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Explain what you feel the writer's "argument" is.What is the author trying to share or...

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secund1n0 | Student, Undergraduate | (Level 3) eNoter

Posted February 1, 2012 at 6:24 AM via web

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Explain what you feel the writer's "argument" is.

What is the author trying to share or convince the reader of, if anything?

Hollywood: Writers Write More than Novels

You may also be familiar with rhetorical movies that advance a specific political or social agenda. Many American Westerns, for example, create an unrealistic memory of American expansion into the West, with cowboys that are clearly heroic characters. A classic example is the character typically played by John Wayne.

 

During the highly charged years of World War II, movies were one medium through which Americans understood who they were and why they were fighting.

 

These films went beyond simply explaining historical events; they asked audiences to consider the Nazi threat, they put a face on allies and enemies, and they explored changing wartime gender roles.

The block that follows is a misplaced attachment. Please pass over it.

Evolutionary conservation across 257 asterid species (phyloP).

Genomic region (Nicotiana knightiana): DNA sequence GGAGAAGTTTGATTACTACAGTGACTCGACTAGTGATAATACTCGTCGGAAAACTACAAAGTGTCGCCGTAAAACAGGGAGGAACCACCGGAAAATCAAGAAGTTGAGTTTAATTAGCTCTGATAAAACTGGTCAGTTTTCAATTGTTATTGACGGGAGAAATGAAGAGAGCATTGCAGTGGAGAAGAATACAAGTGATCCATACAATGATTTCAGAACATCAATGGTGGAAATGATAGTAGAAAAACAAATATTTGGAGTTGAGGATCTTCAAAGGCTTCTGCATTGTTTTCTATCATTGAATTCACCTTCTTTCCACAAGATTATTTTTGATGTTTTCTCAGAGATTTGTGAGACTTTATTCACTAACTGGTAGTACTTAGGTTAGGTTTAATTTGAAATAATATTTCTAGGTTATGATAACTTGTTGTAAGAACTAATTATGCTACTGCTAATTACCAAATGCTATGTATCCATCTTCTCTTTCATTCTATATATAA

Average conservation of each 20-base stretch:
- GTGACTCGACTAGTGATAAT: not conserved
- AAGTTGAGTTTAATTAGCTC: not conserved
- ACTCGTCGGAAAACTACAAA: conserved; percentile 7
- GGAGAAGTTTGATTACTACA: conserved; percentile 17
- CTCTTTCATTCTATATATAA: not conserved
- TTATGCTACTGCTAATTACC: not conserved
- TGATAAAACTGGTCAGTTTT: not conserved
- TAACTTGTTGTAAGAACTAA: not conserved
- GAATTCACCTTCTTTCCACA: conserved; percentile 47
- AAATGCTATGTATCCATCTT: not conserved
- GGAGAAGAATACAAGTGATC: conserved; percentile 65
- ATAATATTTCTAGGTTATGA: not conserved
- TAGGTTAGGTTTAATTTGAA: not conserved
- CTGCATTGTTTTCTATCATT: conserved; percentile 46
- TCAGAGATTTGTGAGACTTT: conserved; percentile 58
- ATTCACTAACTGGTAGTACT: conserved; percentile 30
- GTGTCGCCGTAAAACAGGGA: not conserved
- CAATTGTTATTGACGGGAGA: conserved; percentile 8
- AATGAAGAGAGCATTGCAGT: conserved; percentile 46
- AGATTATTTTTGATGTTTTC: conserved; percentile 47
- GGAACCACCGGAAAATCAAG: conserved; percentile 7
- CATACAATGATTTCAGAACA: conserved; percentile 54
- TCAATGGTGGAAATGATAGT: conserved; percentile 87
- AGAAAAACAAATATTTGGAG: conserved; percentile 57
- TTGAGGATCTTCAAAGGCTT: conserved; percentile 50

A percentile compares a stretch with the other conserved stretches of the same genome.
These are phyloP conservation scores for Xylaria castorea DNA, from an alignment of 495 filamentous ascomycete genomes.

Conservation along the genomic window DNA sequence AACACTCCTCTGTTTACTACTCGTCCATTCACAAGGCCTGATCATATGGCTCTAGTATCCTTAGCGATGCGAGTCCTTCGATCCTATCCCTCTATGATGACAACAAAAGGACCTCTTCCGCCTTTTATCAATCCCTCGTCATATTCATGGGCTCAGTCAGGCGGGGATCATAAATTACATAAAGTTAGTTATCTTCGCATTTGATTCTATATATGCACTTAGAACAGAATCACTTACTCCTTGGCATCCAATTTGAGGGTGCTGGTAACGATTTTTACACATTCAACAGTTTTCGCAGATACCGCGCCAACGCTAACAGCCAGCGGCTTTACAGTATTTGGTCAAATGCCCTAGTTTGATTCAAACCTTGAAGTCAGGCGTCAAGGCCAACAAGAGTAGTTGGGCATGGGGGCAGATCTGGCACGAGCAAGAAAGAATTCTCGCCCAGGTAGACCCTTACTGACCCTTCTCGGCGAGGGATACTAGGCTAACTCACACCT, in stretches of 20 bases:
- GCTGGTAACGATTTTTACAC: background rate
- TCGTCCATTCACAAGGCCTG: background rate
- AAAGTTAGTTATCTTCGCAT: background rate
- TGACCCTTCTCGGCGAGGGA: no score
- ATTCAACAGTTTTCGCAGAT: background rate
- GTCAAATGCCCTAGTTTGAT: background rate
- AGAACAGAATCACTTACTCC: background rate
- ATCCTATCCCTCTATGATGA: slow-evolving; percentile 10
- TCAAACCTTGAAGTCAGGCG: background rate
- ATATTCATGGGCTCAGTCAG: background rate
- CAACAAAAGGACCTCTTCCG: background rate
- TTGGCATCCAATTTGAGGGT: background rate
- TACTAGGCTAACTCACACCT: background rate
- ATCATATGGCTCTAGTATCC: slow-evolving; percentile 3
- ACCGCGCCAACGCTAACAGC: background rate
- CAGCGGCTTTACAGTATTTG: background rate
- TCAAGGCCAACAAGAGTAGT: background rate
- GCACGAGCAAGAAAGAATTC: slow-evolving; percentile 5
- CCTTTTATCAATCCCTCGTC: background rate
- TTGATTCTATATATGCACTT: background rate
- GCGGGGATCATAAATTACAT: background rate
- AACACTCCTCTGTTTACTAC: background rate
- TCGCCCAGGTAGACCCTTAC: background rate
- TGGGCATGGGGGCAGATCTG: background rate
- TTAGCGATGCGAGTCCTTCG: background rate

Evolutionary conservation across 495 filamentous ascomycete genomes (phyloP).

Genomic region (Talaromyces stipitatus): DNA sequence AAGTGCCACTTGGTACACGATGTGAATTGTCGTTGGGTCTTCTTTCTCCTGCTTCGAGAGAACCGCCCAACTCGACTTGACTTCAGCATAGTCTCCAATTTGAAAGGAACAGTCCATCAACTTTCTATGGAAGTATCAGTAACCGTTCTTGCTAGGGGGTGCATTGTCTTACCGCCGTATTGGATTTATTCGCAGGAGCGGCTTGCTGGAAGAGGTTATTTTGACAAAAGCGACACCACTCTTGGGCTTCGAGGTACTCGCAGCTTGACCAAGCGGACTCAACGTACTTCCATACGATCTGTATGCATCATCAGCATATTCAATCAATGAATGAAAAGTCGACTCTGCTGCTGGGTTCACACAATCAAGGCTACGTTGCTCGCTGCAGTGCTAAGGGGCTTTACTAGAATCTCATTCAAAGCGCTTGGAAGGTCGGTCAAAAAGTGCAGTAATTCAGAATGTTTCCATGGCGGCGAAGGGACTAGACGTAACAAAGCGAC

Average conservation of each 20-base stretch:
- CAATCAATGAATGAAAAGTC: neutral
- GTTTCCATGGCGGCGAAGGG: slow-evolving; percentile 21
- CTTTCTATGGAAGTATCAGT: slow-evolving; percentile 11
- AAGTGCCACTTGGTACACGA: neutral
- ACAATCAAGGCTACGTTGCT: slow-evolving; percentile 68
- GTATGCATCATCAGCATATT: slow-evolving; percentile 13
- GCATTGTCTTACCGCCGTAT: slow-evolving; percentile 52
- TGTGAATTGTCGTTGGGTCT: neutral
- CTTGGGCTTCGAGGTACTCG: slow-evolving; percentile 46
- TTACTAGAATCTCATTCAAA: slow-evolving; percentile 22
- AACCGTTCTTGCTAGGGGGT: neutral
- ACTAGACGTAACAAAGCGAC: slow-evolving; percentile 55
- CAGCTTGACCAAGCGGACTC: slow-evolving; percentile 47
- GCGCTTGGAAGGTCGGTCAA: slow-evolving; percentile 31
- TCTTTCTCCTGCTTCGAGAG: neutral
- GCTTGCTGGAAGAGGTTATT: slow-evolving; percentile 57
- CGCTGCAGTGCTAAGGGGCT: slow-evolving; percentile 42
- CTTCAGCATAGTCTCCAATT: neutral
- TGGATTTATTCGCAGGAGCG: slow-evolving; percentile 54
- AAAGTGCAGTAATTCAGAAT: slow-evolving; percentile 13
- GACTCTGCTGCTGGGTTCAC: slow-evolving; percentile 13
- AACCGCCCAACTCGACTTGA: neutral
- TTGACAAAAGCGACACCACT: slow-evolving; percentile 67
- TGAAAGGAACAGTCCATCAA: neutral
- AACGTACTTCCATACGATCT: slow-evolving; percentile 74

Many of these movies portrayed events in a simple, good/bad light that didn't always match reality or were used as propaganda exercises to get the public to rally behind the war effort.

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literaturenerd | High School Teacher | (Level 2) Educator Emeritus

Posted February 1, 2012 at 9:18 AM (Answer #1)

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The argument presented in the article (or essay) above refers to the fact that it is simply left to the watcher of the film to interpret what is being stated in the film. What this means is that, when one is unfamiliar with their own identity or the identity of their culture, the rely upon how others identify them and their culture.

The problem that results in these interpretations is that those who lack the understanding of their own history take what they see as a truth. Therefore, those who watch the films come to terms with the "realities" portrayed by the filmmakers based upon the filmmakers interpretations of life and the happenings of what needed defining and explanation.

To further explain, a filmmaker in Germany (for example) may portray the war as very different than those in Hollywood (who would tend to sympathize with American ideas about the war). No director's interpretation of historical events can be seen as factual based upon differing views.

Therefore, the author of the text is simply looking to educate people regarding the fact that movies are simply interpretations of historical events in such a way which supports the way they wish others to see the events.

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